Beefy Boxes and Bandwidth Generously Provided by pair Networks
Clear questions and runnable code
get the best and fastest answer

Capture groups

by legend (Sexton)
on Mar 04, 2008 at 23:36 UTC ( #672035=perlquestion: print w/replies, xml ) Need Help??
legend has asked for the wisdom of the Perl Monks concerning the following question:

I have some text like:
$text = "Grand Canyon 70%";
I want to capture the words and the number into two different strings like say:
$match[0] = "Grand Canyon"; $match[1] = "70%";
I was trying:
$text ~~ /([A-Za-z\s]*)([0-9]{1,2})[%])/;
But I am getting a bunch of compilation errors complaining about the double tilde... Can someone help me out please?

Replies are listed 'Best First'.
Re: Capture groups
by brian_d_foy (Abbot) on Mar 05, 2008 at 00:51 UTC

    Are you trying to use Perl 5.10 and the smart match operator? Here's the solution written with named captures, the nifty new 5.10 features that mean you never have to think about $1, $2, and so on. The names become keys in the new hash %+, and the matched text are the values:

    #!/usr/local/bin/perl5.10.0 use 5.010; my $text = "Grand Canyon 70%"; $text ~~ / (?<name> .*\S ) \s+ (?<percent> \d\d% ) /x; use Data::Dumper; print Dumper( \%+ )

    The output automatically labels your values:

    $VAR1 = { 'percent' => '70%', 'name' => 'Grand Canyon' };

    Here's the boring Perl 5.8 way:

    #!/usr/bin/perl my $text = "Grand Canyon 70%"; $text =~ / ( .*\S ) \s+ ( \d\d% ) /x; print <<"HERE"; 1: $1 2: $2 HERE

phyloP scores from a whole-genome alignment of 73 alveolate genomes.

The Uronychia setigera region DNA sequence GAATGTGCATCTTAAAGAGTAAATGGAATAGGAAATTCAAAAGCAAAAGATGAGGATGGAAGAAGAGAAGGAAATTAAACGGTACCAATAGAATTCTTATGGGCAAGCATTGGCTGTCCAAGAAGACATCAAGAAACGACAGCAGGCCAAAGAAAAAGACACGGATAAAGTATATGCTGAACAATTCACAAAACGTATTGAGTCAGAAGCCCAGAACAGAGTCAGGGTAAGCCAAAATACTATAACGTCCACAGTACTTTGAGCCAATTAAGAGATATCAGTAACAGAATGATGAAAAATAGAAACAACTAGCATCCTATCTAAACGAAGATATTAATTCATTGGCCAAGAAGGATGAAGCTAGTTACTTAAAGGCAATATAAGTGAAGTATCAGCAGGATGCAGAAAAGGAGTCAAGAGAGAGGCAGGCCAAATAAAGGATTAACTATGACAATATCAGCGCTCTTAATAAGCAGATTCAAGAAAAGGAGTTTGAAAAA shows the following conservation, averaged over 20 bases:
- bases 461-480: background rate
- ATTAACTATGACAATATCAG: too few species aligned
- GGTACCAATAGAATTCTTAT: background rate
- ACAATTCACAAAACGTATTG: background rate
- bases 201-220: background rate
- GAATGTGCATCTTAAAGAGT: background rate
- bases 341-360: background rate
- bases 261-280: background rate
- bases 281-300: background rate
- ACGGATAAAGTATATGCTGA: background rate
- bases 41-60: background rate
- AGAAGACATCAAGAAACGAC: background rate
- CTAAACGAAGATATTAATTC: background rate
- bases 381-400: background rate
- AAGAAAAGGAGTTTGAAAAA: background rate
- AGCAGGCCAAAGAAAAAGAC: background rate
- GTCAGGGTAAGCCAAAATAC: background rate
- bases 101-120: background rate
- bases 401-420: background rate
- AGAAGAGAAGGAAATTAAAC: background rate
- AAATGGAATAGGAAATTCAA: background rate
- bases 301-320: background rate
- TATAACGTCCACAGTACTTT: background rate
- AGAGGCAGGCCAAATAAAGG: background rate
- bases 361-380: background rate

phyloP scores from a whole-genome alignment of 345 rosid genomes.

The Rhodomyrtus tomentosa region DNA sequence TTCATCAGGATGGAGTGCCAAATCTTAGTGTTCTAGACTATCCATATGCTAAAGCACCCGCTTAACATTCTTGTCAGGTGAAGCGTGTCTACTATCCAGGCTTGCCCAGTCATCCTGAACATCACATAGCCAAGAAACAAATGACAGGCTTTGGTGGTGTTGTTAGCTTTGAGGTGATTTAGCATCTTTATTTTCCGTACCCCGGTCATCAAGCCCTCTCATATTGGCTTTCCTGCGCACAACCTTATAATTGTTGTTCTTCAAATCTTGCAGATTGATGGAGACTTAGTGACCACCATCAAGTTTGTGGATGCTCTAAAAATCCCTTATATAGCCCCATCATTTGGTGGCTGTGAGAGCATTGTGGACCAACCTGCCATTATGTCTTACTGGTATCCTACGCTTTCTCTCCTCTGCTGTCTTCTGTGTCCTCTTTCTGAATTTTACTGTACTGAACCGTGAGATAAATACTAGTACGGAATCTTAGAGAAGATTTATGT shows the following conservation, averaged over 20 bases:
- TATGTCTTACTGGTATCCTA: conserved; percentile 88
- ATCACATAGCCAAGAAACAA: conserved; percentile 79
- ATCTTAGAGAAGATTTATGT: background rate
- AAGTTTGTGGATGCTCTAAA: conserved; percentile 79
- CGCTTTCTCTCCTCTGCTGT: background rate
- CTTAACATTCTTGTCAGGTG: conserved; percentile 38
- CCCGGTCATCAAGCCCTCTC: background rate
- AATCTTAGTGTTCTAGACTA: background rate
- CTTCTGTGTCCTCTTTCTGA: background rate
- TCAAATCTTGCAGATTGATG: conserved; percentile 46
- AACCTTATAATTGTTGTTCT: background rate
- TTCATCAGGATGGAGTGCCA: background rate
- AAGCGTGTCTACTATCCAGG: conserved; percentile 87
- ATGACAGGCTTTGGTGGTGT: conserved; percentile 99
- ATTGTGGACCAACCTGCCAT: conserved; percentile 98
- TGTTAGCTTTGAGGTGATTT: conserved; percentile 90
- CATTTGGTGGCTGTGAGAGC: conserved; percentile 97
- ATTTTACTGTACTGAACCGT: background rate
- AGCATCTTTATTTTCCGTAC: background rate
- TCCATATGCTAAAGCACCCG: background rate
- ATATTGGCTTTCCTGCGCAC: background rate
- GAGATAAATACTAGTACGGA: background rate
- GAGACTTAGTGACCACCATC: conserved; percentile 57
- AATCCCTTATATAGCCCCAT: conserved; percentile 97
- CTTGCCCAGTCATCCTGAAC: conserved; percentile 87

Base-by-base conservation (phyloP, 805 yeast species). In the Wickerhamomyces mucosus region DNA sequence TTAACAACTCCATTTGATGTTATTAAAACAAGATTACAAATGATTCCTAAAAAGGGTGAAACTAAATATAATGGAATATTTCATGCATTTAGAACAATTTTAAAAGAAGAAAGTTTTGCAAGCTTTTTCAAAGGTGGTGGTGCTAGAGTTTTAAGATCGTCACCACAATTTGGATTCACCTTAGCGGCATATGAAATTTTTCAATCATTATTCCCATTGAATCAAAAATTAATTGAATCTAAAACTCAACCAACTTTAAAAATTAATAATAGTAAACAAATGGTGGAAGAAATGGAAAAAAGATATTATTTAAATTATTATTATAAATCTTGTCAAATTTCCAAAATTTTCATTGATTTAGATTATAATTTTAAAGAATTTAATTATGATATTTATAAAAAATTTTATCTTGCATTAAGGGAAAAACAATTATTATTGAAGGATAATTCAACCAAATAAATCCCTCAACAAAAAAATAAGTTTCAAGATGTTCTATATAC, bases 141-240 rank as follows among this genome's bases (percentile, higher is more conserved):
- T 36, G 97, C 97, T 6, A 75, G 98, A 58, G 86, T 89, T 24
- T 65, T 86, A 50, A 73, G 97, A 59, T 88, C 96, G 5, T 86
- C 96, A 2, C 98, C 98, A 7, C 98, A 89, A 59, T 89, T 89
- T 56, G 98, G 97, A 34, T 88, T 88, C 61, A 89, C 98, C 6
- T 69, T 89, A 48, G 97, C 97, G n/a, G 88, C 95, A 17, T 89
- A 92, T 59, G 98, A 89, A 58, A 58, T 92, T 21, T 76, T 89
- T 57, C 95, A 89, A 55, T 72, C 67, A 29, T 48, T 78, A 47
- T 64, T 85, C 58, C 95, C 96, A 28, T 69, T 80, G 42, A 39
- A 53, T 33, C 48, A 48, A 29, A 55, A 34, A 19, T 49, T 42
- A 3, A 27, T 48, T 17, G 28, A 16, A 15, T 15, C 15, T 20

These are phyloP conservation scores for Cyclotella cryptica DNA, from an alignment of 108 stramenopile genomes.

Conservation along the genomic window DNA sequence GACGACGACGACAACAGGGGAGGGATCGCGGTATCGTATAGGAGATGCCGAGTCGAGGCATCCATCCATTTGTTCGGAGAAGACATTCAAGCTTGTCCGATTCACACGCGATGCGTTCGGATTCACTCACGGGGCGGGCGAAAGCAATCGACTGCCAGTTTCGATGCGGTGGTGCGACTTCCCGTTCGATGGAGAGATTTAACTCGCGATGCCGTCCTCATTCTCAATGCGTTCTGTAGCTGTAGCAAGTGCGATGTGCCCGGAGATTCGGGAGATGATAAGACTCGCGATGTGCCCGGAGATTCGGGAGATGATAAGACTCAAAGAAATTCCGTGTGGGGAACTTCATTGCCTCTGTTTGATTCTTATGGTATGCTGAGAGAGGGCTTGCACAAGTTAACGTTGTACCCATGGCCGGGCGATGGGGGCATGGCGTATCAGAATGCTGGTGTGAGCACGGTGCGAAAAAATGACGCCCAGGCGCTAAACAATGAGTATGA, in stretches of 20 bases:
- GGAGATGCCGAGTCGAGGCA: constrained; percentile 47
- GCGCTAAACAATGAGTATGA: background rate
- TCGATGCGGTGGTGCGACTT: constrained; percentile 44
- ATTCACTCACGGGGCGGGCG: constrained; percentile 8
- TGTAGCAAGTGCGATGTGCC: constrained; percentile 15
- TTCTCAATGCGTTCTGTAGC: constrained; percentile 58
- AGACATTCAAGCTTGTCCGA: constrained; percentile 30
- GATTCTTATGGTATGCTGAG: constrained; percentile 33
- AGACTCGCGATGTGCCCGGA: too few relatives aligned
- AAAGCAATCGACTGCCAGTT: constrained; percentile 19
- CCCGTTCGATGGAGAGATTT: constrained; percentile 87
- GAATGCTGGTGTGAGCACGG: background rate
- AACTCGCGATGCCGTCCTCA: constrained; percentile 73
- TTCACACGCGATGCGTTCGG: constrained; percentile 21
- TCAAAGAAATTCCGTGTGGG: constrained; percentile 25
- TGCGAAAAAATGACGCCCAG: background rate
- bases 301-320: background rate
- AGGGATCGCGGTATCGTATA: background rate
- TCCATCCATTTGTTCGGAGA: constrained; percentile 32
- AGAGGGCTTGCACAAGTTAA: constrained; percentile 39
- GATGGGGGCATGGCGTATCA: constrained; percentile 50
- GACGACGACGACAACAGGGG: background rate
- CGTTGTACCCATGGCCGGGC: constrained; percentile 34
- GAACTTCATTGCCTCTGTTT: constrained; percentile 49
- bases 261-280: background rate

brian d foy <>
    Subscribe to The Perl Review
Re: Capture groups
by Joost (Canon) on Mar 04, 2008 at 23:41 UTC

      The regex above will capture trailing spaces in the $1 variable ([A-Za-z\s]*). It's probably easier to just get rid of them after the match, with $match[0] =~ s/\s+$//; otherwise you'll need a fancier regex :-)

        IMO, it's "easier" to get rid of the trailing spaces (not required by OP, so Joost's correct answer is perfectly serviceable for the specs given) in the original match:

        if ( $string =~ /([A-Za-z]*\s[A-Za-z]*)\s+([0-9]{1,2}[%])/ ) { print $1 . "\n" . $2; # ^ } else ...
      The double tilde ~~ operator is new in perl 5.10, so it won't work in any earlier version.

      Damn. For a minute there I thought we'd run into an old awk programmer. But then, awk just uses a single tilde.

Re: Capture groups
by legend (Sexton) on Mar 05, 2008 at 00:23 UTC
    For some reason I'm using the regex but its not working:
    I just tested it in a regex tester and it was working fine but in perl it doesn't work...
      For some reason I'm using the regex but its not working:
      That is a pretty specific regex... will none of your text chunks be only 1 word? Also, the 2nd \s may cause a problem if the number is separated from the text by multiple tabs/spaces.
        Again (cf above) making \s match multiple whitespace -- tabs or spaces, to judge from OP - is easily handled with a "+" after the second \s.

        The point about the possibility of single word "text chunks" is well made... so long as the words "pretty specific regex" are not intended to deprecate specificity.

        IMO, specificity is *GOOD* in a regex unless ambiguity (or at least, specific generalizations) are required because a less-than-specific regex can lead to hard-to-find problems where the source data includes unexpected content.


        H2O     60%
        Grand Canyon3     70%
        Teller-Bose condensate     50%

        Does one want the "water" entry or the footnoted "Grand Canyon" in the output?

Log In?

What's my password?
Create A New User
Node Status?
node history
Node Type: perlquestion [id://672035]
Approved by Joost
and all is quiet...

How do I use this? | Other CB clients
Other Users?
Others about the Monastery: (6)
As of 2018-05-25 19:43 GMT
Find Nodes?
    Voting Booth?